Cullen Rogers, Paige ManWaring, Brian Pauley, Judy Knudtson, Brigitte Ditmars, and Matt W. Miles in The Big MealPlaywright Dan LeFranc's The Big Meal deserves every superlative I can, and will, use to praise it. The forward progression of his plot about the life of a couple from first meeting to final resting place is extraordinary, and Timber Lake Playhouse's production does it justice. This is a presentation that tickles the funny bone, pulls the heartstrings, and turns on the waterworks. It is, quite frankly, emotionally stunning.

What surprised me, though, is how easy it is to follow, considering that I presumed I'd be lost after reading this description in the Big Meal program: "As the characters age, their 'essences' pass from younger to older actors." Um ... what? As staged, however, that note makes sense. The story revolves around Nicole and Sam, first portrayed, in their younger years, by the dynamic, intriguing Paige ManWaring and the subtly humorous Cullen Rogers. As time passes, signified by a "ding" that sometimes lands mid-scene, the nicely textured Brigitte Ditmars and Matt W. Miles take over as an older version of the couple. Then, they pass Nicole's and Sam's "essences" on to seasoned actors Judy Knudtson and Brian Pauley for the couple's final years. The charming Jaguer Heier and Victoria Kuzlik, meanwhile, portray their children, and later their grandchildren, while all of the actors take on various additional characters, such as siblings, parents, grandparents, and friends.

Brian Pauley, Jaguer Heier, Matt W. Miles, Brigitte Ditmars, Victoria Kuzlik, and Judy Knudtson in The Big MealDirector Chuck Smith's pacing keeps things moving speedily; it's not so fast that you miss moments, but it does allow you to feel many emotions in quick succession. I was not once bored, and never did my mind wander during Saturday's 80-ish-minute, intermission-less afternoon presentation. I loved every second of The Big Meal, especially the scene in which ManWaring, as Sam's and Nicole's daughter Maddie, is introducing her boyfriend to her parents. Rogers portrays the boyfriend - who ends up being Maddie's boyfriends, plural, as his character sometimes changes mid-sentence, leaving Miles' Sam fittingly confused. The stage effect, however, is perfectly clear, and we're left to understand that the teenage Maddie, in stereotypically teen fashion, cycles through boys so rapidly that her father can't keep up.

Smith's most chilling staging, though, lies in how character deaths are depicted. With each one, a server brings out a tray with a plate of food on it and sets it before an actor. Lighting designer Kent Sprague then shines a single spotlight from above on the actor, who takes a few bites before standing up and exiting to the back of the stage with the tray. It's the only time anyone actually eats during The Big Meal (which takes place in various restaurants and bars), and while this presentational device is confusing the first time it's employed, once I figured it out, my heart clenched every time I saw that server enter with that tray of food.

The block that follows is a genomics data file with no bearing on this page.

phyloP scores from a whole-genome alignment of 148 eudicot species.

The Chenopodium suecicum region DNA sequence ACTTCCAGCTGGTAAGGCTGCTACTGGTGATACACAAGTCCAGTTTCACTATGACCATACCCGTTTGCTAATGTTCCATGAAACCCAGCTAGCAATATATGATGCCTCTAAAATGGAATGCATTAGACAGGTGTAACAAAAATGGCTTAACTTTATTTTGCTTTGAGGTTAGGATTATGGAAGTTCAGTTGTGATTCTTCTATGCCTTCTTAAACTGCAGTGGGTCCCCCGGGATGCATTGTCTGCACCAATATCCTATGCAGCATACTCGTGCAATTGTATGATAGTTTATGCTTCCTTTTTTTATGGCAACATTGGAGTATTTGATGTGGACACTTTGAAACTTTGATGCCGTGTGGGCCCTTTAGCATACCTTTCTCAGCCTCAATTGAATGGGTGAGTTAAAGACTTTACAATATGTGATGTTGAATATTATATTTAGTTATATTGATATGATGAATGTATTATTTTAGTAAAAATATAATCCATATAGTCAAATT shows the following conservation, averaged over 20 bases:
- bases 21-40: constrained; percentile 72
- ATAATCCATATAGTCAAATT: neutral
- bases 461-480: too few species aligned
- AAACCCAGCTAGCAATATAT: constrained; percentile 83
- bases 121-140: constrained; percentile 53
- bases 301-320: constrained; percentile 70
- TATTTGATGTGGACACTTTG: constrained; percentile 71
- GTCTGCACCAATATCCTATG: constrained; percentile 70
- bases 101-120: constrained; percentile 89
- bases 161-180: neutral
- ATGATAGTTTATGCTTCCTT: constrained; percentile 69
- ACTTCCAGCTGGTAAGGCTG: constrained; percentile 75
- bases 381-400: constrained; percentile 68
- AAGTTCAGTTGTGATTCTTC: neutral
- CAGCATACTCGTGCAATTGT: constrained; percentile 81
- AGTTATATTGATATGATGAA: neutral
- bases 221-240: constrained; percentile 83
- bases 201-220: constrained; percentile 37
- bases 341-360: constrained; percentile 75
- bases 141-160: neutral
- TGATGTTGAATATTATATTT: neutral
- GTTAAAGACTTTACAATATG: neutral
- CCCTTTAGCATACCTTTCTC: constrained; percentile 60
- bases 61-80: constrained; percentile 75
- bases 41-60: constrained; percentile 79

Matt W. Miles and Brigitte Ditmars in The Big MealWhat's most fantastic about LeFranc's script and Timber Lake's staging of it, though, is the honesty behind the emotions and interpersonal relationships displayed. There's a familiarity in its depictions of the first meeting, the infatuation, the falling in love, the excitement of parenthood, the boredom of marriage, and the joys and sorrows of family that, though not exactly my experience (nor, probably, most of the rest of the audience's), still rings true, and serves as one's sympathetic connection to the play. This story is less about the details and more about the total experience of family and its many stages throughout life, and the happiness, sadness, and anger are all beautiful here for the sincerity in which LeFranc, Smith, and his cast portray them.

I know that plays, traditionally, don't sell as well as musicals, and to a degree, that's understandable. In this case, though, that would also be a tremendous shame, as the Timber Lake Playhouse's The Big Meal isn't one to miss. While it does include stronger language and more adult situations than the theatre's audiences may be accustomed to, this remarkable production is well worth seeing for the earnest, devastating, and striking ways in which love and family are depicted.

 

The Big Meal runs at the Timber Lake Playhouse (8215 Black Oak Road, Mt. Carroll) through June 27, and more information and tickets are available by calling (815)244-2035 or visiting TimberLakePlayhouse.org.

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